Living in dread of being dead meat

Clare Dean & Dorothy Lepkowska

With the Government intent on abolishing the grant-maintained sector, what does the future hold for schools which opted for independence under the Conservatives? Clare Dean and Dorothy Lepkowska report on the results of a TES survey

Half of all grant-maintained primary headteachers expect they or their schools will face reprisals from their former local authority if they are forced to return to the council fold.

One head said she was told by the chief education officer: "You got more than your fair share when you were grant maintained. GM heads are dead meat. "

More than nine out of 10 said they regretted any moves to force them back under council control. One head said: "We have seen Jerusalem and now we are promised North Korea on a wet afternoon."

A Hertfordshire head said: "The return to the LEA would be the most backward step in education that I have ever been involved in."

Overall, 27 per cent of primaries said they opted out because they were unhappy with their education authority, either over funding, the services provided or because of a breakdown in relations between the school and council officials. Many now predicted they could go to the bottom of the pile for funding.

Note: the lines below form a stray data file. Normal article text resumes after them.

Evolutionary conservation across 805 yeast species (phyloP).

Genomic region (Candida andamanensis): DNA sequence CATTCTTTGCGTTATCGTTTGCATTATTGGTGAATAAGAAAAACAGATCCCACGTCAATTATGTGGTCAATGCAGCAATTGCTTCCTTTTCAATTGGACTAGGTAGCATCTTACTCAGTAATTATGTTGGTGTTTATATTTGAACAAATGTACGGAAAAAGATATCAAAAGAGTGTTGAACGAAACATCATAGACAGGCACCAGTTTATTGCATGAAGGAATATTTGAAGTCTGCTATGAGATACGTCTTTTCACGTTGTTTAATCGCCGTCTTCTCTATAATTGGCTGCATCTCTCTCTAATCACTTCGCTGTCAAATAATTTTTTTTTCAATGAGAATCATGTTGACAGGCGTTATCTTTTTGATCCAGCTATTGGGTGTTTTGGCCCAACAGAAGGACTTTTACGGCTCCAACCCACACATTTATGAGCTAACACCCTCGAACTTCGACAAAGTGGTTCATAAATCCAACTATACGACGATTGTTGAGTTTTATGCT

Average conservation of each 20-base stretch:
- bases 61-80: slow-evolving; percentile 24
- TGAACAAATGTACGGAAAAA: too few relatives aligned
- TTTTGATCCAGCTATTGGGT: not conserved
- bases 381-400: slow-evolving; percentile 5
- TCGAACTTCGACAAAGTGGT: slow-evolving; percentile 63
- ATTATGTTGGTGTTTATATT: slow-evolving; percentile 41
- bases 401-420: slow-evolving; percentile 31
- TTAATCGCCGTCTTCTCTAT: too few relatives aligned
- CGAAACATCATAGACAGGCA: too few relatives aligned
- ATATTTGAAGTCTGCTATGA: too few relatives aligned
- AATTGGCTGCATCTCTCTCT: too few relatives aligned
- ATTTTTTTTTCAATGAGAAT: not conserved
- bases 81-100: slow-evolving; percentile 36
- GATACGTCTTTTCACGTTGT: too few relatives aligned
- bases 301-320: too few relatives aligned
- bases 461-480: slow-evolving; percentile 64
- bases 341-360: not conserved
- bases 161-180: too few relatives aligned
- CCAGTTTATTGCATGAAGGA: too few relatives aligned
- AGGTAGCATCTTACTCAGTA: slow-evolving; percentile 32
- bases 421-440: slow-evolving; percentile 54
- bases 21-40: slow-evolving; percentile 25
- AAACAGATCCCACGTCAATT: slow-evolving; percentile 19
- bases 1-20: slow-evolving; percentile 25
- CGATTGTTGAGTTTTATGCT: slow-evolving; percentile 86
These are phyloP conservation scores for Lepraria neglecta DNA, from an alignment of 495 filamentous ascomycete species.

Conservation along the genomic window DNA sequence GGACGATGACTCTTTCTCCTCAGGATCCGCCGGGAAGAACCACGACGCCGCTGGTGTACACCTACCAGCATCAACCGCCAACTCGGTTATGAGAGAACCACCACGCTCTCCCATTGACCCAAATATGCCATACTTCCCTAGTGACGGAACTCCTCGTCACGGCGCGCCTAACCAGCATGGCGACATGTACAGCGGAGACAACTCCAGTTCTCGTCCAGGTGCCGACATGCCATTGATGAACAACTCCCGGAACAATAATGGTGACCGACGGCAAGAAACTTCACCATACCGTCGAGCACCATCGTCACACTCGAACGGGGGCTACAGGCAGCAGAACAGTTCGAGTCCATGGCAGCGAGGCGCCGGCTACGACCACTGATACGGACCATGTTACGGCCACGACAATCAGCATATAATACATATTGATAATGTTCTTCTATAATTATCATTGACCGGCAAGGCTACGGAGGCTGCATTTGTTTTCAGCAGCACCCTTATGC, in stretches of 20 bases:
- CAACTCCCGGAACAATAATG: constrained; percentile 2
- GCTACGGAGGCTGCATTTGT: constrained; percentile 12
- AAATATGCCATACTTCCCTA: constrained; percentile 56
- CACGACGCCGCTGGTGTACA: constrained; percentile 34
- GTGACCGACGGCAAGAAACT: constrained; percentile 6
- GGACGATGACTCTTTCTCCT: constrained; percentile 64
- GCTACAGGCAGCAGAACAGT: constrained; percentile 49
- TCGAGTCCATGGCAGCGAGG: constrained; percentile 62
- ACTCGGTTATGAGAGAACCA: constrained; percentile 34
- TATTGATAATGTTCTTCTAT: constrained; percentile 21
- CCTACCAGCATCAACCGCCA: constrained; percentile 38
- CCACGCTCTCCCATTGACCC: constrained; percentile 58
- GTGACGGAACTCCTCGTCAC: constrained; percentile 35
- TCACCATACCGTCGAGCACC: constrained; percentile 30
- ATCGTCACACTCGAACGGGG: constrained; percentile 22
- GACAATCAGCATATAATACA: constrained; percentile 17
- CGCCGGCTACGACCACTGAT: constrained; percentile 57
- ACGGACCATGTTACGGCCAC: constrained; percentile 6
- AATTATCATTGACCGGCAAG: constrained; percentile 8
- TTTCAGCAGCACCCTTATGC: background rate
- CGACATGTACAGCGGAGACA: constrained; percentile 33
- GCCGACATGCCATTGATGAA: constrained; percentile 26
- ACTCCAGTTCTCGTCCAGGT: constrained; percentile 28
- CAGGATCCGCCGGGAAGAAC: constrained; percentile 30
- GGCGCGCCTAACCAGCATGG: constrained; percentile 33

One head said: "The Government is making too many positive assumptions about the quality of LEAs and their personnel, and should look at the reasons why schools went grant maintained in the first place."

Six out of 10 schools said they broke away because they wanted more control over budgets and the direction of the school, while 43 per cent cited additional funding as the major factor.

After opting out, repair and maintenance of buildings was the priority of 85 per cent of primary schools, followed by increased staffing in 80 per cent. About 15 per cent said the additional funding and freedom of becoming grant maintained meant they could expand nurseries or improve special needs facilities.

Now 64 per cent of grant-maintained primaries expect redundancies due to changes in funding, predicting a loss of 145 teaching jobs, 122 classroom assistants, special needs and support posts and almost 40 secretarial and administrative staff.

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Clare Dean & Dorothy Lepkowska

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